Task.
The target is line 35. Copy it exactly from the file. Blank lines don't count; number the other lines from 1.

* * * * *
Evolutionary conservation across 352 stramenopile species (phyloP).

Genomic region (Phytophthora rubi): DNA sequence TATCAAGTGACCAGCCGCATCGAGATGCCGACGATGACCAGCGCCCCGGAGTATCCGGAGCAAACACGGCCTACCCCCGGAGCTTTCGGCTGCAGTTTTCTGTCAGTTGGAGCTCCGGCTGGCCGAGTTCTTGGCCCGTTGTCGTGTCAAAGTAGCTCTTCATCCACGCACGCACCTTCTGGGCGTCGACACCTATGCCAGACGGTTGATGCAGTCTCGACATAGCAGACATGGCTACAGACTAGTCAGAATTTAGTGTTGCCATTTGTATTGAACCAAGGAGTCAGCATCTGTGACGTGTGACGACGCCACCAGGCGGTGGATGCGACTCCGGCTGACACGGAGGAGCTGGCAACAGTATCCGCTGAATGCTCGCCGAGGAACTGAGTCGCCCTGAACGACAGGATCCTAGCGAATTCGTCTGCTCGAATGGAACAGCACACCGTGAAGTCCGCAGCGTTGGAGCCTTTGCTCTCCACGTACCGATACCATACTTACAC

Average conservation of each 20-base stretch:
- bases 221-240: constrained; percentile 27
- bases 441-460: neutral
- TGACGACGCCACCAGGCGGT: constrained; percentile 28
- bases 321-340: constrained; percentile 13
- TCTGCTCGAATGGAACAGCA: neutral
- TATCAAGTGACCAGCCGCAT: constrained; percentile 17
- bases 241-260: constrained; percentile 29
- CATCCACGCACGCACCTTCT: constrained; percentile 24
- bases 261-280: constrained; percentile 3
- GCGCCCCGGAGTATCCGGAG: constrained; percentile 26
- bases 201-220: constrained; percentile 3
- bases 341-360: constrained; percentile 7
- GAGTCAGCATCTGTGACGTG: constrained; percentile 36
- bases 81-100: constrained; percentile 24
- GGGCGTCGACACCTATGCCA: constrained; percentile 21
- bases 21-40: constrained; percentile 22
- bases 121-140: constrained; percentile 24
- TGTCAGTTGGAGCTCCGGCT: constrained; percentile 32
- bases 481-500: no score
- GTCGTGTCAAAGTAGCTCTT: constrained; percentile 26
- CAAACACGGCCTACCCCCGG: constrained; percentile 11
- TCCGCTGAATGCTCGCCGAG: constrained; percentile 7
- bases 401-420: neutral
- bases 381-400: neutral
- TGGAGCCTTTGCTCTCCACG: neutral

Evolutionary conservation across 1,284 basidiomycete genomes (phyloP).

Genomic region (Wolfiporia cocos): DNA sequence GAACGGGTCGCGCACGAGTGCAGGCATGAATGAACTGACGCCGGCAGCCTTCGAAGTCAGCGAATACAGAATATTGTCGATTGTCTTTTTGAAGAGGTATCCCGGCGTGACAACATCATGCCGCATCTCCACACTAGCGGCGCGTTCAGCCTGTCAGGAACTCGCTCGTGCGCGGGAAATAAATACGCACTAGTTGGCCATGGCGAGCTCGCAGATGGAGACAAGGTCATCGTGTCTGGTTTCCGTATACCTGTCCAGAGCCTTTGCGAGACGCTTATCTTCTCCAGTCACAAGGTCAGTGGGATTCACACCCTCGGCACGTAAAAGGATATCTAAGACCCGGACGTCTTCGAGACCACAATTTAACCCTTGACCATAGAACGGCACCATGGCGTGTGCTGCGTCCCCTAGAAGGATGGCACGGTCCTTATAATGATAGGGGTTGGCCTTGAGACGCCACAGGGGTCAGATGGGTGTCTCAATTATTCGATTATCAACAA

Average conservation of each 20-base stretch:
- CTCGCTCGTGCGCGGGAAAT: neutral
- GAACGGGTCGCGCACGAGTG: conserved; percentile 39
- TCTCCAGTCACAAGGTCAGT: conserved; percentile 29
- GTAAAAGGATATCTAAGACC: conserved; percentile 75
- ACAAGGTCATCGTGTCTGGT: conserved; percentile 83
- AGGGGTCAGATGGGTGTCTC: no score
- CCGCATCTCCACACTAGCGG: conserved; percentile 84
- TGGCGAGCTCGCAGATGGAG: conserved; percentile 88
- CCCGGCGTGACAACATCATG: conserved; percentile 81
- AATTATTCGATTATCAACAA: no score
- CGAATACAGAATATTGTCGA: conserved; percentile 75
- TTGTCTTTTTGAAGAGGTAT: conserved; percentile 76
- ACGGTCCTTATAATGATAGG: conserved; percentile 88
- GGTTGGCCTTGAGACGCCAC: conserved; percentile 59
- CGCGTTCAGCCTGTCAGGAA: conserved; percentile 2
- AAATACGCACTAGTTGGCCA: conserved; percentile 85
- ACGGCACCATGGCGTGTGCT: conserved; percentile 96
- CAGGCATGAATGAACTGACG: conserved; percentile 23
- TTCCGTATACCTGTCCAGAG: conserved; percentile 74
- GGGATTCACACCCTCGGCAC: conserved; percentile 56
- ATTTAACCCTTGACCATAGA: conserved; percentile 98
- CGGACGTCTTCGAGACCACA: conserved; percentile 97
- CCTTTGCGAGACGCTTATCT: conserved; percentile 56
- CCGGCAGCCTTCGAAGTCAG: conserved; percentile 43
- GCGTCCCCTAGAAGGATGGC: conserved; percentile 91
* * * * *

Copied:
- GTAAAAGGATATCTAAGACC: conserved; percentile 75